7 Questions to Answer Before You Accept a Counteroffer

Sometimes it seems the best way to get the pay raise you have been dreaming about is to find another job. When you hand in your resignation, your boss is sure to recognize your importance to the team and offer to increase your paycheck, right? It is possible and, in some cases, probable. While this counteroffer may be tempting and flattering, you should pause to consider the unforeseen consequences of accepting this pay raise.

1. Does it resolve your concerns?

Deciding to search for new employment is not something that most employees do on a whim. This decision is usually the result of several disappointments or frustrations that have persisted over a long period of time, including:

  • Misalignment with company culture
  • Poor working conditions
  • Conflict with management
  • Unsatisfactory work/life balance
  • Lack of advancement opportunities
  • Insufficient pay
  • Stagnation

Accepting a counteroffer from your employer that increases your pay can sound great. However, if the pay is not your primary concern, a change in compensation is unlikely to change how you feel about your job significantly. Before accepting a counteroffer, make sure you understand that other grievances will still be there even though your paycheck is larger.

2. Will you be a valued employee?

Undercompensating employees can be a symptom of a more significant issue. Employers who wait to increase an employee’s pay until they are on their way out demonstrate a lack of appreciation for their skills and contributions to the organization. If you accept the counteroffer, it is not likely that their opinions will suddenly change. It may be better for you to move to a different position where you are respected and appreciated.

3. Why are you receiving a counteroffer?

When the CEO calls you into their office to talk about increasing your salary because you are a valuable asset to the company, it is natural to feel flattered. The mere fact that you are there indicates that they know it would be hard to replace you, right? That might not be the whole story.

While you may be a valuable team member, you are also expensive to replace. Hiring and training someone new to do your job is costly. This cost may be especially great if you are highly skilled, have proprietary knowledge of the corporation, or own vital relationships for the business.

As much as you would like to believe their motives are pure, business owners must do what is best for the company. That may include presenting counteroffers to employees leaving to save the company the money, time, and hassle of launching a search with one of the recruitment agencies in Salt Lake City.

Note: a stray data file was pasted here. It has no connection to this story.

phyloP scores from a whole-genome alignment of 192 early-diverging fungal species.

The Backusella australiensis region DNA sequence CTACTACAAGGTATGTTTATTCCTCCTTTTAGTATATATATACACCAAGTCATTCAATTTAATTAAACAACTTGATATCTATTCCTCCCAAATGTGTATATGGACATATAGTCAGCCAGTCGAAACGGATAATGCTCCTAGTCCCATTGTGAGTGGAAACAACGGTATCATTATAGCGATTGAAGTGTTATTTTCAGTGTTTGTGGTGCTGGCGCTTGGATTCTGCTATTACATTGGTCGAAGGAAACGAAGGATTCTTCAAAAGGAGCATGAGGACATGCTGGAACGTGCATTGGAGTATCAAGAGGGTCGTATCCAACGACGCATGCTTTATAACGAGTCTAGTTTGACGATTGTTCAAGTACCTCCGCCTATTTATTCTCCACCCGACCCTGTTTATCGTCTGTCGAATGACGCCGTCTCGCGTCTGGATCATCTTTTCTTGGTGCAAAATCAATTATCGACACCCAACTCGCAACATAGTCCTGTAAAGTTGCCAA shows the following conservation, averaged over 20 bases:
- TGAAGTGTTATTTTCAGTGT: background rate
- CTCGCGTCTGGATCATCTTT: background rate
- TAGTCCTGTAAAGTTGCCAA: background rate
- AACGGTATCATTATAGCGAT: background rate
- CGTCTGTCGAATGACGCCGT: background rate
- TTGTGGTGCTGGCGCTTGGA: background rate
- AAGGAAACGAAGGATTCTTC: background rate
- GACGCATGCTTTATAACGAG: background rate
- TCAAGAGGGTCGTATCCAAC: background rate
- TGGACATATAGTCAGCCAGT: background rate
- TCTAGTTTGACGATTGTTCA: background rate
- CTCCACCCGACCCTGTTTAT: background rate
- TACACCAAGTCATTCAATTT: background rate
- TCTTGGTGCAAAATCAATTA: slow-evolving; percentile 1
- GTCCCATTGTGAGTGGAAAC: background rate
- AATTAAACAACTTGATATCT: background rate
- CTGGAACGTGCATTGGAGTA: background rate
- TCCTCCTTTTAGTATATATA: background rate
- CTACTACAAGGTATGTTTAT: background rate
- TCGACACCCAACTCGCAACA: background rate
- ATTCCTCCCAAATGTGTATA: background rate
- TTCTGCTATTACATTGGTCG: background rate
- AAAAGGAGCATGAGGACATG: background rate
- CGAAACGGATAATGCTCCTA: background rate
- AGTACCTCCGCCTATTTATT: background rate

4. Where will your career go from here?

Before accepting an offer, consider the direction of your career. Where would you like to be in five or ten years? Can you get there with your current employer? If the answer is “No,” you may be better off leaving the company for greener pastures. Find an employer that is willing and able to offer you opportunities to learn new skills and advance towards achieving your goals.

5. Will this affect your future compensation?

Maintaining a company’s profitability is straightforward – the income must exceed the expenditures. Your salary is an expenditure, and the larger it gets, the more significant its impact on the rest of the company budget.

Consider how increasing your pay now will affect pay raises in the future. Will there be funds to give you a pay increase next year? What about a raise when you take on a leadership role? A significant pay increase now can lead to smaller ones down the road.

As a high-earning employee, you could also find yourself first on the list if the company has to cut costs by laying off employees.

6. How will this affect how others see you?

The founder of Under Armor said that “Trust is built in drops and lost in buckets.” The trusting relationships you have worked hard to build with your boss and coworkers can take a blow when you announce you are leaving. They may question your dedication and commitment to the company. Their changing view of you may affect work interactions. You could also get glossed over for promotions or positions on important projects if they are unsure you will be there to see it through to completion.

7. Are you prepared to walk away from opportunities?

If you have an offer in hand for another job, you have spent time and energy on securing that offer. Preparing resumés and attending interviews is an investment. Further, if you are ready to accept the position, it is likely something you are interested in and resolves many of the concerns you had with your current employer.

Are you ready to walk away from the opportunities associated with this position? If you do, you are likely to burn bridges and may not have the chance to work there in that same capacity in the future.

Turning Down an Offer

It is never easy to venture out into the unknown. You know all your coworkers in your current position, and chances are you have made some friends. You are comfortable with the tasks you perform. You may even feel some guilt about leaving your team. However, turning down the counteroffer and moving on is the right decision in many cases. You should always be gracious and polite when turning down a counteroffer. Instead of dwelling on the reasons you are leaving, emphasize the positive reasons you are choosing to work elsewhere. Maintaining a positive tone avoids burning bridges with others in your industry with whom you may very well cross paths in the future.